If you’re worried that your schoolyard is too wet, a rain garden can help solve your runoff problems by filtering excess water. Building a rain garden can be a demanding job but the reward is well worth the effort.

Have your students plot out the best site for a water feature and investigate any potential problems. Students can build and decorate birdbaths or choose the plants to surround a pond. Make sure you place any water feature where you can easily see it from a distance and near (but not directly below) any food sources you may have!

Whatever water feature your class chooses, allow students to take ownership of their creation.

 

Provide Adequate Cover

Courtesy of YardMap.

Courtesy of Habitat Network.

A place to hide is essential for birds. Hawks and other raptors are often attracted to feeding stations.

Birds will avoid even the most tantalizing feeders if they feel exposed or threatened by these birds of prey.

Providing cover for birds could be as simple as creating a brush pile, or as involved as a gardening or tree planting project. Structure is important for cover and several layers are best for attracting the widest variety of birds.

Let your students take the lead in planning and caring for the features you add. Photo by Michelle Wild.

Students take the lead in planning and caring for new features. Photo by Michelle Wild.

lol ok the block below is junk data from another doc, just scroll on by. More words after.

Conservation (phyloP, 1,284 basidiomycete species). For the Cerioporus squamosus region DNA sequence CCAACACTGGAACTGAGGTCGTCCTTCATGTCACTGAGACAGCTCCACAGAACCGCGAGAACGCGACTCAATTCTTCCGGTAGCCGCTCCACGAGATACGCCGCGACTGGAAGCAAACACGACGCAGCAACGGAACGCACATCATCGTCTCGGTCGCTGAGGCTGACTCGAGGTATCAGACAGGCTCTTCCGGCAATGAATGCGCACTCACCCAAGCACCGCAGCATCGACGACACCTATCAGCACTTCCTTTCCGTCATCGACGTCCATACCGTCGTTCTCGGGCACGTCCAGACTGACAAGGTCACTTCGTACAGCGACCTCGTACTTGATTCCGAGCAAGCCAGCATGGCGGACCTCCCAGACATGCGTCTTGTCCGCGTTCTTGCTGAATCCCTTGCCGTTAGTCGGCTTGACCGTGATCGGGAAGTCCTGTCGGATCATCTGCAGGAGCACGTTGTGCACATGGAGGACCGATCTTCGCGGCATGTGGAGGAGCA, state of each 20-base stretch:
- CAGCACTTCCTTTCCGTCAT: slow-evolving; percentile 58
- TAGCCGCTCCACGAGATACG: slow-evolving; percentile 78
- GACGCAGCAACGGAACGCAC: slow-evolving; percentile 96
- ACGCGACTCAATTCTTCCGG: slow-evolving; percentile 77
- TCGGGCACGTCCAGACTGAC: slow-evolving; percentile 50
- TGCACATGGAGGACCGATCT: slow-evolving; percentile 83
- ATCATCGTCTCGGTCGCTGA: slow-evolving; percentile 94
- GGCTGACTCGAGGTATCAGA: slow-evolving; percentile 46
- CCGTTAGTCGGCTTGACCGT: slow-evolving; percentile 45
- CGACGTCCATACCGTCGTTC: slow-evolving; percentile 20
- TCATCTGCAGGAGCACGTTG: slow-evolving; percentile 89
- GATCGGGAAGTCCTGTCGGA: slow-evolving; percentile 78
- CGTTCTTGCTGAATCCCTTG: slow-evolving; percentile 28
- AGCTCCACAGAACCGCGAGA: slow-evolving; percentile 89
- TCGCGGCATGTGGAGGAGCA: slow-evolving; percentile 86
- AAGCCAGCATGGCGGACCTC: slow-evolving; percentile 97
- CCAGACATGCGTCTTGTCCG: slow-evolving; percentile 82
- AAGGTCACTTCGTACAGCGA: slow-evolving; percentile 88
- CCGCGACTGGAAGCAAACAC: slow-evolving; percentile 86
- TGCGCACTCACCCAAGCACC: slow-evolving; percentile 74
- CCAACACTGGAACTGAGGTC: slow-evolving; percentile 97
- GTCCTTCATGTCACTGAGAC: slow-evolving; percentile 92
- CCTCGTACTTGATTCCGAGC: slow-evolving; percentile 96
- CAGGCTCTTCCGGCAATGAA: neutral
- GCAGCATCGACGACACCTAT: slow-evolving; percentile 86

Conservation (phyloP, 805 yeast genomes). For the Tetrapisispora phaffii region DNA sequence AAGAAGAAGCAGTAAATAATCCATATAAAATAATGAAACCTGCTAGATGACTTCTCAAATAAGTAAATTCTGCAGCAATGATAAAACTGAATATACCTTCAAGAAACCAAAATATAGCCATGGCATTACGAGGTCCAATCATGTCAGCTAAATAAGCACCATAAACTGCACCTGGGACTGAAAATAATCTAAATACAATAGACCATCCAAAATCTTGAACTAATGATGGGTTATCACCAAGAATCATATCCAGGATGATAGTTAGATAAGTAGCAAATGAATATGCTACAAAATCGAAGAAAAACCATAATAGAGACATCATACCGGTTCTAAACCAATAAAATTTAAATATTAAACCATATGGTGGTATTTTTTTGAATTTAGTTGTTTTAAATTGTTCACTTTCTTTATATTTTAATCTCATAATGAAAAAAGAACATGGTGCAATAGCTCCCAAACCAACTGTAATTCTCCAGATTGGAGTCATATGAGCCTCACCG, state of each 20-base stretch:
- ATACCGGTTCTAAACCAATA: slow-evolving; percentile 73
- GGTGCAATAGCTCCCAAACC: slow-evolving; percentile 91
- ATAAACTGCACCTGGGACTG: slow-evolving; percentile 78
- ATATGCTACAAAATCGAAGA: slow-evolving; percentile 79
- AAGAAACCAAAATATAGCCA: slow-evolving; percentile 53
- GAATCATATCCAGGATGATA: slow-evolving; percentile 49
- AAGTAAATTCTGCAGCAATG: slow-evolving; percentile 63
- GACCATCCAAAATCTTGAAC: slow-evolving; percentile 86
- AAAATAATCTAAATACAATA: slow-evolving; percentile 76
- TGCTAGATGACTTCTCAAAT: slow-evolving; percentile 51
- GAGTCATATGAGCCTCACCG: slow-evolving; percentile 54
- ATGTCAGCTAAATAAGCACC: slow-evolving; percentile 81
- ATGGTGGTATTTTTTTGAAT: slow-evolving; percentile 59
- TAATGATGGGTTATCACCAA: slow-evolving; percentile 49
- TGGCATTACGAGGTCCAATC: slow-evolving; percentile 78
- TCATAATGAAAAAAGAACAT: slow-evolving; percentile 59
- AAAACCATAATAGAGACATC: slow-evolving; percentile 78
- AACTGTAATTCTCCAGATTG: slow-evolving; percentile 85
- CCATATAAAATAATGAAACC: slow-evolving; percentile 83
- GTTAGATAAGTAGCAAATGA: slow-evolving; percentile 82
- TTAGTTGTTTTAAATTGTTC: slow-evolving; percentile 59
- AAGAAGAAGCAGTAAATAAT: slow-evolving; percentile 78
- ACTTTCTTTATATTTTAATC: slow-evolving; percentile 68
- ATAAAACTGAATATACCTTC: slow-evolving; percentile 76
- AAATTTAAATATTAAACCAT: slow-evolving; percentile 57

Let your students decide how they want to build their structured cover for birds. If they decide to

provide multiple layers of cover for species, what plants will they use? Your students can use resources

like Habitat Network‘s canopy structure and indexes of native plants to decide how they want to structure

the yard.

When planning your cover, be sure to consider the other features of your outdoor classroom. Place your feeding station near the treeline or brushline so that birds have ample opportunity to hide if they feel threatened. Some low cover should be provided near water features for birds to preen.

 

Offer Opportunities for Nests

Students count eggs in an occupied nestbox. Photo by Anne Ellis.

Students count eggs in an occupied nest box. Photo by Anne Ellis.

One of the best ways to bring birds to your yard long term is to set up a spot for them to build a nest. Many species build their own nests. Others rely on pre-existing holes or cavities made by other birds or mammals.

For cavity-nesting species like House Wrens, Purple Martins, American Kestrels, and many others, nest boxes are useful additions to schoolyards.

It’s easy to provide the optimal nesting conditions for certain birds if you know what they need. NestWatch is a great resource for anyone looking to attract nesting species to their outdoor classroom or yard. Their website provides information on constructing nest boxes, dealing with predators, and native plants that can attract species.

For non-cavity nesters, shrubs and bushes provide good nesting locations improve your chances of seeing a nesting family.

No matter the season, it’s easy to remember the four essential elements for attracting birds to your yard and create a living, dynamic outdoor schoolyard!

Going Further

  • Already have an outdoor classroom? Bring citizen science into your space!
  • Seek inspiration from other outdoor classrooms or share your own on our Action Map!
  • Habitat Network provides dozens of articles and resources for landscaping your yard to better serve birds. Learn how to avoid becoming an “Ecological Trap”, how to “Make Messy Look Good”, and more!
  • Monitor nesting species by becoming a certified nest watcher.